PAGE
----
An arch rotated on its vertical axis creates a dome, with its curving organic scoop of space reserved for the tops of the most important buildings. The Pantheon in Rome sports a dome with an oculus – a round or elliptical opening at the top, that is the massive building’s only light source.

Dome of the Pantheon with oculus, Rome. 126 CE. 


Dome of the Pantheon with oculus, Rome. 126 CE. Image in the public domain.

These elements combined to revolutionize architectural design throughout Europe and the Middle East in the form of bigger and stronger churches, mosques and even sectarian government buildings. Styles changed with technology. Romanesque architecture was popular for nearly three hundred years (800 – 1100 CE). The style is characterized by barrel or groin vault ceilings, thick walls with low exterior buttresses and squared off towers. Buildings reached a point where they struggled to support their own weight. The architectural solution to the problem was a flying buttress, an exterior load-bearing column connected to the main structure by a segmented arch or “flyer.”

Diagram of a flying buttress from St. Denis basilica, Paris. 


Diagram of a flying buttress from St. Denis basilica, Paris. From the Dictionary of French Architecture from 11th to 16th Century (1856), licensed through Creative Commons.

Flying buttresses became a kind of exoskeleton that transferred the heavy weight of Romanesque stone roofs through their arches and into the ground, away from the building. They became catalysts for the Gothic style based on higher, thinner walls, pointed arches, ribbed vaults, and spired towers. Also, the thinner walls of the Gothic style allowed for more stained glass windows and interior illumination.

Church of St. Denis, France. Seventh–twelfth centuries CE. 


Church of St. Denis, France. Seventh–twelfth centuries CE. Image in the public domain

St. Denis basilica in France (above) is one of the first Gothic-style churches, known for its high vaulted ceilings and extensive use of stained glass windows. The architecture of the church became a symbol of spirituality itself: soaring heights, magnificently embellished interiors and exteriors, elaborate lighting and sheer grandeur on a massive scale.

The Doges Palace in Venice, Italy (pictured below) housed the political aristocracy of the Republic of Venice for a thousand years. Built in 1309 CE, its rhythmic levels of columns and pointed arches, divided by fractals as they rise, give way to elaborate geometric patterns in the pink brick façade. The ornamental additions at the top edge reinforce the patterns below.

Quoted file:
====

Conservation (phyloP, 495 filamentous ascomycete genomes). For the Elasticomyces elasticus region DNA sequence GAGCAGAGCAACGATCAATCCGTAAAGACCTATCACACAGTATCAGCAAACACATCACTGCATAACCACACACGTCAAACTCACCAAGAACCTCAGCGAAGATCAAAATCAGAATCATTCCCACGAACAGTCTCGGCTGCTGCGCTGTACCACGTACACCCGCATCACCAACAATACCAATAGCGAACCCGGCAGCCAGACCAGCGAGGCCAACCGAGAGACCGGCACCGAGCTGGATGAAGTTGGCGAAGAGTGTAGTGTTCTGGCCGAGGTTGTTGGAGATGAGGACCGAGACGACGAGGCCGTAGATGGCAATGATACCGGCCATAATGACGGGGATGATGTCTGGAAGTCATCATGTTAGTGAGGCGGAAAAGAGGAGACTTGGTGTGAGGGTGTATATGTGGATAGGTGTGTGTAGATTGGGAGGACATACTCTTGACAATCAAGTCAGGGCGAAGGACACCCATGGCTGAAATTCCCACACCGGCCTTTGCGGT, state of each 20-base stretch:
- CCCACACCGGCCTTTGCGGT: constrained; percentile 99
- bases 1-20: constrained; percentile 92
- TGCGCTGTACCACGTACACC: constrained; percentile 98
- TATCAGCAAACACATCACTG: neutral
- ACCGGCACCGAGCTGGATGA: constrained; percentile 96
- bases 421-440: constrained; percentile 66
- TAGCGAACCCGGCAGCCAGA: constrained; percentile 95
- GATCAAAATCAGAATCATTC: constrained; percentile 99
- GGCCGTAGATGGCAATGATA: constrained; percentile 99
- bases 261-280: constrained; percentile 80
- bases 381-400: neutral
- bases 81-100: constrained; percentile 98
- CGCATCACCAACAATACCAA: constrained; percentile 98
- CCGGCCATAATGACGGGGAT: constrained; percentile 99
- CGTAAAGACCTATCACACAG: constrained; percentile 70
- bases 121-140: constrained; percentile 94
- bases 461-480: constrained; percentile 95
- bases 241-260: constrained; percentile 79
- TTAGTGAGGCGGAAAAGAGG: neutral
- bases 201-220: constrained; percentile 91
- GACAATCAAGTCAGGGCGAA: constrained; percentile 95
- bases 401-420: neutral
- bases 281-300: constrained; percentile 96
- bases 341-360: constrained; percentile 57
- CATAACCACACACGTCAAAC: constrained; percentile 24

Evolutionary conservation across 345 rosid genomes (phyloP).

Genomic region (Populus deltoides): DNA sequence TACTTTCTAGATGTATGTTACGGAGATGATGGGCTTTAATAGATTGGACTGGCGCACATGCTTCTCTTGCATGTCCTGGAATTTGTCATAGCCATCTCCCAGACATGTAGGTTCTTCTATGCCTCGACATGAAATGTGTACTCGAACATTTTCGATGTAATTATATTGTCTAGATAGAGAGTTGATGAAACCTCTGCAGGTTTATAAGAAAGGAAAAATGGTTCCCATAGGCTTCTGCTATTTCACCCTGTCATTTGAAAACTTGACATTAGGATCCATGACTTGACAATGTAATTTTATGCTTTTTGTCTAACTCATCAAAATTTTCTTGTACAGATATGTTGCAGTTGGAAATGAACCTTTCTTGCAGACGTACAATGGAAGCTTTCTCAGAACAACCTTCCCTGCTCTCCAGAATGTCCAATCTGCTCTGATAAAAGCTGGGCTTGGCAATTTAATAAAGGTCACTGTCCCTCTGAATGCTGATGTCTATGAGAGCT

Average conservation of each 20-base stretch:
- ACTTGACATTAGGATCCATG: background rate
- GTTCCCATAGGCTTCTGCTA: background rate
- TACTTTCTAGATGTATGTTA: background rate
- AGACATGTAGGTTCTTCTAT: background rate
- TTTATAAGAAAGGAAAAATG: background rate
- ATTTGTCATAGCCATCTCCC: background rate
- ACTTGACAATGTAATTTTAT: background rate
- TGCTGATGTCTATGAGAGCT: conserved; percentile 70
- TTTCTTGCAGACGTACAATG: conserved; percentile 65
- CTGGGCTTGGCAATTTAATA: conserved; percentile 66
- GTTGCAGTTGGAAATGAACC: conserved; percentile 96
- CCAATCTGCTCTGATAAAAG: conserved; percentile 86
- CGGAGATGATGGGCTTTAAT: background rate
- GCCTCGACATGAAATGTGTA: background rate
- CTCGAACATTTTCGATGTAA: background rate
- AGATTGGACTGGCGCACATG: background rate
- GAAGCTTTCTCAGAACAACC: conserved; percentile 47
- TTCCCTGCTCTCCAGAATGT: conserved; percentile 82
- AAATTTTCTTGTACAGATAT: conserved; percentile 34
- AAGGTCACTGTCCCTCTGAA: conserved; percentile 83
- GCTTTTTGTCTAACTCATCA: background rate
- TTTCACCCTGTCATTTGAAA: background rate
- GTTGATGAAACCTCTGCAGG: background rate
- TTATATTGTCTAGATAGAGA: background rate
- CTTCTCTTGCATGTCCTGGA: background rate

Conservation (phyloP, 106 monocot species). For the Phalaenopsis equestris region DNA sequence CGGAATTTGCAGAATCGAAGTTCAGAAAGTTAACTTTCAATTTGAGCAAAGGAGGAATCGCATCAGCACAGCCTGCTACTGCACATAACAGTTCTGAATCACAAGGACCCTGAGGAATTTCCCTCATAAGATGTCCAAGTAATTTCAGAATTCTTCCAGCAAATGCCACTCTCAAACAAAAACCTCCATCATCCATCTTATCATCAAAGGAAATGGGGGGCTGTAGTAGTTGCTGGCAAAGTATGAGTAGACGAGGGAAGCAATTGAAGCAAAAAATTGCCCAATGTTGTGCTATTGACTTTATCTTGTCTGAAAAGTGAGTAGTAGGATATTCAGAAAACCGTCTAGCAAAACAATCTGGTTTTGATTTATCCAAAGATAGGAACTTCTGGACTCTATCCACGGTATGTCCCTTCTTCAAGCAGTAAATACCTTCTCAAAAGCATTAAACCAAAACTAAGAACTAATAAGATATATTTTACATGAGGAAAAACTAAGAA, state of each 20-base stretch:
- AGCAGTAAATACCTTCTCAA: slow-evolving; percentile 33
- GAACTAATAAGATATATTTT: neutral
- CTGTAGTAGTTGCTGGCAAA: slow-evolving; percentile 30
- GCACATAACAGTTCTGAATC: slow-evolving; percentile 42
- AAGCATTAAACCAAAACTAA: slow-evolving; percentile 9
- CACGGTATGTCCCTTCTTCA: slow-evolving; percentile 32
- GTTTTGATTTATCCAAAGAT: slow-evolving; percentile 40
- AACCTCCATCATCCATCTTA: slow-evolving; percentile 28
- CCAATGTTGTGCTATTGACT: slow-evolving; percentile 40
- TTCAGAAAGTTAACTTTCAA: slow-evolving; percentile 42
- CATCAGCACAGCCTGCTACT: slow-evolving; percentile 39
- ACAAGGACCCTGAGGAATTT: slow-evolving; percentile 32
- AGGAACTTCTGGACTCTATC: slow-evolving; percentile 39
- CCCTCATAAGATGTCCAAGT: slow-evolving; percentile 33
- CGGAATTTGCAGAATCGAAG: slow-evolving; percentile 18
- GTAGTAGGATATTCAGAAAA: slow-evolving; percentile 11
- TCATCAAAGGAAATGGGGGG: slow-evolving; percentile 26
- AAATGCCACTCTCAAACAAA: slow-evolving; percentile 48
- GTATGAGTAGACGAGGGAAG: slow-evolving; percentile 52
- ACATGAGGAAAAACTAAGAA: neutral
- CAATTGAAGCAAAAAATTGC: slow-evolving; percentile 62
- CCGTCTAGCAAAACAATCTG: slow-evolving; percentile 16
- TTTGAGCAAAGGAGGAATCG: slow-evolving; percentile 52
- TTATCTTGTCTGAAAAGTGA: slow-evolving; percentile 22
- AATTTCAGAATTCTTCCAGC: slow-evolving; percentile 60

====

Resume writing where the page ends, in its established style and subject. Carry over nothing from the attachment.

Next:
The Doges Palace, 1309 CE, viewed from St. Mark’s Square, Venice, Italy.


The Doges Palace, 1309 CE, viewed from St. Mark’s Square, Venice, Italy. Image by Martti Mustonen and licensed through Creative Commons.


Chinese architecture refers to a style of architecture that has taken shape in East Asia over many centuries. The structural principles of traditional Chinese architecture have remained largely unchanged. Chinese architectural (and aesthetic) design is based on symmetry, a general emphasis on the horizontal and site layouts that reflect a hierarchy of importance. These considerations result in formal and stylistic differences in comparison to the West, and display alternatives in design.

The Chinese have used stone, brick and wood for centuries. The Great Wall, begun in the 5th century BCE, was intended to keep nomadic invaders out of Northern China. The stone wall covers 5500 miles in its entirety. The rigid material takes on a more flexible appearance as it conforms to the contours of the landscape surrounding it. 


As overland and marine trade routes expanded between Eastern and Western civilizations so did the influence of cultural styles in architecture, religion and commerce. The most important of these passages was the Silk Road, a system of routes that developed over hundreds of years across the European and Asian continents. Along this route are buildings that show cross-cultural influences in their design. 

The Dome of the Rock in Jerusalem offers different cultural influences manifest in one building: a classic Greek colonnade at the main entrance, the gold dome and central turret supporting it, western style arches and colorful Islamic surface embellishment.

The Dome of the Rock, on the Temple Mount,  in the Old City of Jerusalem


The Dome of the Rock, on the Temple Mount, in the Old City of Jerusalem, Photo Credit Andrew Shiva, Image licensed through

Creative Commons

The Louvre Palace in Paris, once the official royal residence and now one of the world’s biggest museums, had its beginnings in the 12th century but didn’t achieve its present form until recently. The building’s style is French Renaissance – marked by a formal symmetry, horizontal stability and restrained ornamentation. The Louvre executive board chose architect I. M. Pei’s glass pyramid design as the defining element for the new main entry in 1989. The choice was a great success: the pyramid further defines the public space above ground and gives natural light and a sense of openness to the underground lobby beneath it.


Beginning in the 18th century the Industrial Revolution made fundamental changes in agriculture, manufacturing, transportation and housing. Architecture changed in response to the new industrial landscape. Prior to the late 19th century, the weight of a multistory building had to be supported principally by the strength of its walls. The taller the building, the more strain this placed on the lower sections. Since there were clear engineering limits to the weight such load-bearing walls could sustain, large designs meant massively thick walls on the ground floors, and definite limits on the building’s height.